Flood Area Law Violation, Girl's Death, Taxes Top This Week's News
Here's a look at the past week in Westwood, Hillsdale and Washington Township.
The owner of a Washington Township property being considered for use as a CVS violated New Jersey's Flood Hazard Area Control Act, according to officials from the Department of Environmental Protection (DEP).
In a February 4 letter to 660 Pascack Realty, LLC, the owner of the properties, Bureau of Coastal and Land Use Compliance and Enforcement Regional Supervisor Armand Perez wrote that the violations included the removal of vegetation, placement of fill and construction of a retaining wall.
Elizabeth Fasciano, the 7-year-old Westwood girl who residents had rallied to support, died Sunday, according to her obituary.
Elizabeth was diagnosed with brain cancer when she was 13 months old and underwent numerous treatments during her life.
The assessed value of Westwood has dropped by about $17 million this year because of tax appeals, a decrease in taxable properties and the former Pascack Valley Hospital remaining closed, auditor Gary Vinci said at a recent borough council meeting.
The drop in value from about $1,730,000,000 to $1,713,000,000 could mean a $28 tax increase for the average borough homeowner to compensate for the loss of ratables, according to Vinci. All properties in Westwood are included in the assessed value.
The Hillsdale Council introduced a tentative $12.56 million budget during their meeting Tuesday night.
If approved, the budget includes a 1.9 percent tax levy increase, which would mean a $57 increase in taxes for the average borough home assessed at $469,400. The tentative local and regional school district budgets would raise taxes by an additional $226 for that same home.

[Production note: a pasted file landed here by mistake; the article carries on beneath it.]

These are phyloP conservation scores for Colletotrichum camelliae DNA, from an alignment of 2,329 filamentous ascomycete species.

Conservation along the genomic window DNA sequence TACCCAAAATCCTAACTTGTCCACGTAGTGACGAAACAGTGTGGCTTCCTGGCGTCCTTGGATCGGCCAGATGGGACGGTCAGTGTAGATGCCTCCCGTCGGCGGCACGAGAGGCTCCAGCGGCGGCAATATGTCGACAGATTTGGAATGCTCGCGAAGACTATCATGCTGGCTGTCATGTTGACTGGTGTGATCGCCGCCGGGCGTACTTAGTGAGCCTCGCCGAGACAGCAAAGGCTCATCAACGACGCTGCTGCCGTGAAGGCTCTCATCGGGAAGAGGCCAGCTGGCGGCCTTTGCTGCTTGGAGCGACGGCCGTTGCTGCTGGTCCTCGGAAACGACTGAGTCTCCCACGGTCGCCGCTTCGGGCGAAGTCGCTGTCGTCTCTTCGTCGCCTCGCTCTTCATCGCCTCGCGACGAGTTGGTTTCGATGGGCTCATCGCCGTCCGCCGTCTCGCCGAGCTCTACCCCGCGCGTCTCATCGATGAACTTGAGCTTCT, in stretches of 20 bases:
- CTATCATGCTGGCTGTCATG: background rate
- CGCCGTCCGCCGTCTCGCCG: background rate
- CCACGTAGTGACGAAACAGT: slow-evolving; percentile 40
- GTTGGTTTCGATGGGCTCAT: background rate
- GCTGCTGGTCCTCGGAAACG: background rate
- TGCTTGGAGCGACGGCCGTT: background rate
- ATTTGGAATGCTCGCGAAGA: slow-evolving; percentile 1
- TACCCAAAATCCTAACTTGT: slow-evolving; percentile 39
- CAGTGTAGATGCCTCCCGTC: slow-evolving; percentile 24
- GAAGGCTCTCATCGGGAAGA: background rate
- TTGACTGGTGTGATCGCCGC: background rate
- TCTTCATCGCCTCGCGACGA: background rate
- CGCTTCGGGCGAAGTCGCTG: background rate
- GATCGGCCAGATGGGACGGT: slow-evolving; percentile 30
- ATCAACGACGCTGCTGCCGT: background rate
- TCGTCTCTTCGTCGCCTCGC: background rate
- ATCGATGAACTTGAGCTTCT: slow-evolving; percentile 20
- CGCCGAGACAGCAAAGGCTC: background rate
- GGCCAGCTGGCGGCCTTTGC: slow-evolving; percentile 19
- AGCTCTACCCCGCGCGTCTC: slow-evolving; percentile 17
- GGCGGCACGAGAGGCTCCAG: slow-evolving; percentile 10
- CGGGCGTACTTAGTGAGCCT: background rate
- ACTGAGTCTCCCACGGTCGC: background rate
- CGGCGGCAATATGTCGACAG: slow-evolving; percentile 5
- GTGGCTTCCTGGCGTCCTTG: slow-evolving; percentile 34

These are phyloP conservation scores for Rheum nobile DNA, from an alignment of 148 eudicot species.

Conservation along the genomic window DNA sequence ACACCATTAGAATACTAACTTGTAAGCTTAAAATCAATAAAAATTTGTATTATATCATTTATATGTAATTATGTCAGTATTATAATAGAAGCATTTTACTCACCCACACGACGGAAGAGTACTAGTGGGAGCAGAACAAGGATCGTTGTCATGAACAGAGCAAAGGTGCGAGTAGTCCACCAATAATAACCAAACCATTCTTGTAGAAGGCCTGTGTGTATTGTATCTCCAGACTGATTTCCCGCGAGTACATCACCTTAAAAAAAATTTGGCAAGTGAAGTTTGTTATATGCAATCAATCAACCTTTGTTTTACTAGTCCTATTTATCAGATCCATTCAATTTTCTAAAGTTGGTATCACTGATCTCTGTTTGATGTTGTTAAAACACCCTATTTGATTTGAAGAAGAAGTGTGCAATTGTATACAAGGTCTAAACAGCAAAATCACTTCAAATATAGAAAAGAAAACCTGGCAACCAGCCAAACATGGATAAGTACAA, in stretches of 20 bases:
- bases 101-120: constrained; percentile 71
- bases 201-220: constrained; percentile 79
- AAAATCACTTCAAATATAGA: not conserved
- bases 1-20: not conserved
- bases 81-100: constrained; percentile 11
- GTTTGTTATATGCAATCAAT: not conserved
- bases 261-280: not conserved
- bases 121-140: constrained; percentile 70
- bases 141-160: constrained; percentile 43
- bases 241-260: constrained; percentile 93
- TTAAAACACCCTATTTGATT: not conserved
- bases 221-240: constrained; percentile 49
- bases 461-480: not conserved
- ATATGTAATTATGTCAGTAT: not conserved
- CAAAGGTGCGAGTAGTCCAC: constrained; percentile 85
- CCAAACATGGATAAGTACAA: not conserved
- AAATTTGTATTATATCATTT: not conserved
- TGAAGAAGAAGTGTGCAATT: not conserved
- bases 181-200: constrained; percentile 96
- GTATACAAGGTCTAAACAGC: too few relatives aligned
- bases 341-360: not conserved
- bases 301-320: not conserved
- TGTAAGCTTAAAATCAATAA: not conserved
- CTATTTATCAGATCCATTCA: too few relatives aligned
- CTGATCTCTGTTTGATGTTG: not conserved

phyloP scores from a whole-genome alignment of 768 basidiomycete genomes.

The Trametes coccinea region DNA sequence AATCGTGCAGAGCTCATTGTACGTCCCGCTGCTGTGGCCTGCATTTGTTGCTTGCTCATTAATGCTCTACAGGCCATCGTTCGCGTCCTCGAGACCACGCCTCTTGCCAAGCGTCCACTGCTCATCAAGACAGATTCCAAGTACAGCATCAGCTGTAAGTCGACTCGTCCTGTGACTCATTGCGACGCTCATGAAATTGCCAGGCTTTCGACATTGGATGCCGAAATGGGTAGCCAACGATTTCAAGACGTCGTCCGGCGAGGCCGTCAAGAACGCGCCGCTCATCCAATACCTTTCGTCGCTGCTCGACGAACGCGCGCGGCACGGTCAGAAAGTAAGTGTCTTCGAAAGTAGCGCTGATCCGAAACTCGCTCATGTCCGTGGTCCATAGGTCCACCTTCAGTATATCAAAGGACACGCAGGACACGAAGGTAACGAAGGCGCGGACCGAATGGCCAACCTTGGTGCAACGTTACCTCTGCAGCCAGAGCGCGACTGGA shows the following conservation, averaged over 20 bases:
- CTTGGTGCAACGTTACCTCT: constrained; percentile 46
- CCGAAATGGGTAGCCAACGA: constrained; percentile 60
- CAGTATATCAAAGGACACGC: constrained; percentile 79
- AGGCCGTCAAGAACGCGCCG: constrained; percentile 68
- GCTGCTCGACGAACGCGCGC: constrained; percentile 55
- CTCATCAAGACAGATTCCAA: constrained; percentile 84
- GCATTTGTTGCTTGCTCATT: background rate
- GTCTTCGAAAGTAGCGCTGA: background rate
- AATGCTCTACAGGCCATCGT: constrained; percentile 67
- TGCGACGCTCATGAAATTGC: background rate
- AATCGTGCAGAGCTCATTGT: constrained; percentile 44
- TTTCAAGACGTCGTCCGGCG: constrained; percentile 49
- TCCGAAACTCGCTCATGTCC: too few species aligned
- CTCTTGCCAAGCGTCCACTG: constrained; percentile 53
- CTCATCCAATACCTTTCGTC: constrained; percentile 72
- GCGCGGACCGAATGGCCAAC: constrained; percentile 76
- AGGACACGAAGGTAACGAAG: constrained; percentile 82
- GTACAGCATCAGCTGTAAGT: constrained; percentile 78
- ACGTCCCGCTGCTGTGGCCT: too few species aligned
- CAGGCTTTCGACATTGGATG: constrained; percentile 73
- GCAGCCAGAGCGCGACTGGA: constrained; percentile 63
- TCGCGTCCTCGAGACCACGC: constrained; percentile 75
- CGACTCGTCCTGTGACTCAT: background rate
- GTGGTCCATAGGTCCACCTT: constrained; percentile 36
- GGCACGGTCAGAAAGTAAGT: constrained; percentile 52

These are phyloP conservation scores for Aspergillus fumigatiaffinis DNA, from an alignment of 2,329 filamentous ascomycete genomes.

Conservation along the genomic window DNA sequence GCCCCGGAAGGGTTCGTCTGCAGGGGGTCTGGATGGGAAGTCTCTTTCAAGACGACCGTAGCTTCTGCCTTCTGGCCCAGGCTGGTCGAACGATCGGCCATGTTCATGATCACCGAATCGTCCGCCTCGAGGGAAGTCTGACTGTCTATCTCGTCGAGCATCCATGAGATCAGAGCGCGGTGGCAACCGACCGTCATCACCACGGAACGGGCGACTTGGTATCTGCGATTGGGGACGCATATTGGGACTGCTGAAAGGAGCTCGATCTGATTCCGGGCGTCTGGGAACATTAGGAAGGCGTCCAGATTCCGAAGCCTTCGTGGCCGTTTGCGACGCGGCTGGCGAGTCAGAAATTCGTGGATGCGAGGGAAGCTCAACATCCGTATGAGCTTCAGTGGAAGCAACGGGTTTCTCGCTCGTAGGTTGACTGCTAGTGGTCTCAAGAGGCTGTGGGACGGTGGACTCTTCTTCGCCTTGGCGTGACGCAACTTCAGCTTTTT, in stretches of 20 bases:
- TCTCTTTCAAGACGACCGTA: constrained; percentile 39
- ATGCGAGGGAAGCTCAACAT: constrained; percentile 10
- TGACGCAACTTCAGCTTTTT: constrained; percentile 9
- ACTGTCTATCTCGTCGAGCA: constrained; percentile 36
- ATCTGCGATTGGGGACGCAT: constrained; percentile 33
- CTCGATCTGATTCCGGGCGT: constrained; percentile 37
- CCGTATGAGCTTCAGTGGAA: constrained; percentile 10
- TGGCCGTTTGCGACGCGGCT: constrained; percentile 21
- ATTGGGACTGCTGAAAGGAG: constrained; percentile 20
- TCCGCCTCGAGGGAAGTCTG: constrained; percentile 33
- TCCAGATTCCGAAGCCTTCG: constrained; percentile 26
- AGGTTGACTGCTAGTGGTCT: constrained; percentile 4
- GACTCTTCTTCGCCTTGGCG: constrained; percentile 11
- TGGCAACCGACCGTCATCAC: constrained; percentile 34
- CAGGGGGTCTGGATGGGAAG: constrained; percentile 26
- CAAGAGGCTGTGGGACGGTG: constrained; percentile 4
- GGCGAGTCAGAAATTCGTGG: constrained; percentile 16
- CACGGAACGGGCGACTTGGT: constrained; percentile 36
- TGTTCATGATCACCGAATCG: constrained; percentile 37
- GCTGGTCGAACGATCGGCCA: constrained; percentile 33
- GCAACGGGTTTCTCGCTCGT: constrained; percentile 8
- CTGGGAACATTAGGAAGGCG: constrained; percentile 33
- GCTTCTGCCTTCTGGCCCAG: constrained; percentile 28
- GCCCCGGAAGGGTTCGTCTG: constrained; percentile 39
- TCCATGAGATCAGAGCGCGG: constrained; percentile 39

The New Jersey Department of Environmental Protection is requiring United Water to start work to upgrade the dam at the Woodcliff Lake Reservoir "as soon as possible" in a letter dated March 1.
The DEP is requiring United Water to approximately double the rate at which water can flow out of the reservoir so that the dam would not break in a 1,000-year storm.
United Water has until April 1 to submit a schedule for the project.
Steven Goudsmith, a company rep, told Patch that the schedule is still being developed.
The average Hillsdale homeowner could see a school tax increase of more than $200 next year.
The proposed $48 million Pascack Valley Regional Schools budget would include increases for average homeowners in Hillsdale, River Vale and Montvale, according to Business Administrator Yas Usami. The average Woodcliff Lake homeowner would see a decrease.
In Hillsdale, that means an increase of $127 for a property assessed at $549,000. The Hillsdale K-8 district's budget would cause an additional increase of $99 for that same property, for a total increase of $226 in school taxes next year if both budgets are approved by the county and the respective school boards.
United Water is seeking approval from the state for an 18 percent rate increase, the company said.
The company said it needs $30 million generated by the higher fees to pay for infrastructure upgrades and other expenses.
A permanent memorial to Joan D'Alessandro, the 7-year-old Hillsdale girl who was murdered in 1973, will be built in front of the Hillsdale train station.
Joan's mother, Rosemarie D'Alessandro, previously asked the borough Council if they could put the "white butterfly garden" in Veteran's Park. Officials said they were open to the idea, but Mayor Max Arnowitz said some vets he had spoken to were opposed to including it in the park.
Since then, officials met with D'Alessandro and they agreed to the new location in front of the train station.
Less than a century ago, Hillsdale was a town with shootings, arsons and bank robberies.
That history has now been preserved in a new book by Hillsdale Police Sgt. Sean Smith. The book, The History of the Hillsdale Police Department 1898-1979 features historic photos, newspaper articles and other accounts of goings-on in the borough.
A truck spilled cement as it climbed the steep hill on Wearimus Road in Washington Township Monday morning.
The truck drove off, leaving the cement on the road. Township Police said it was likely the driver didn't realize the spill had occured.
Police diverted traffic through Hillsdale while a crew from the DPW cleaned up the mess.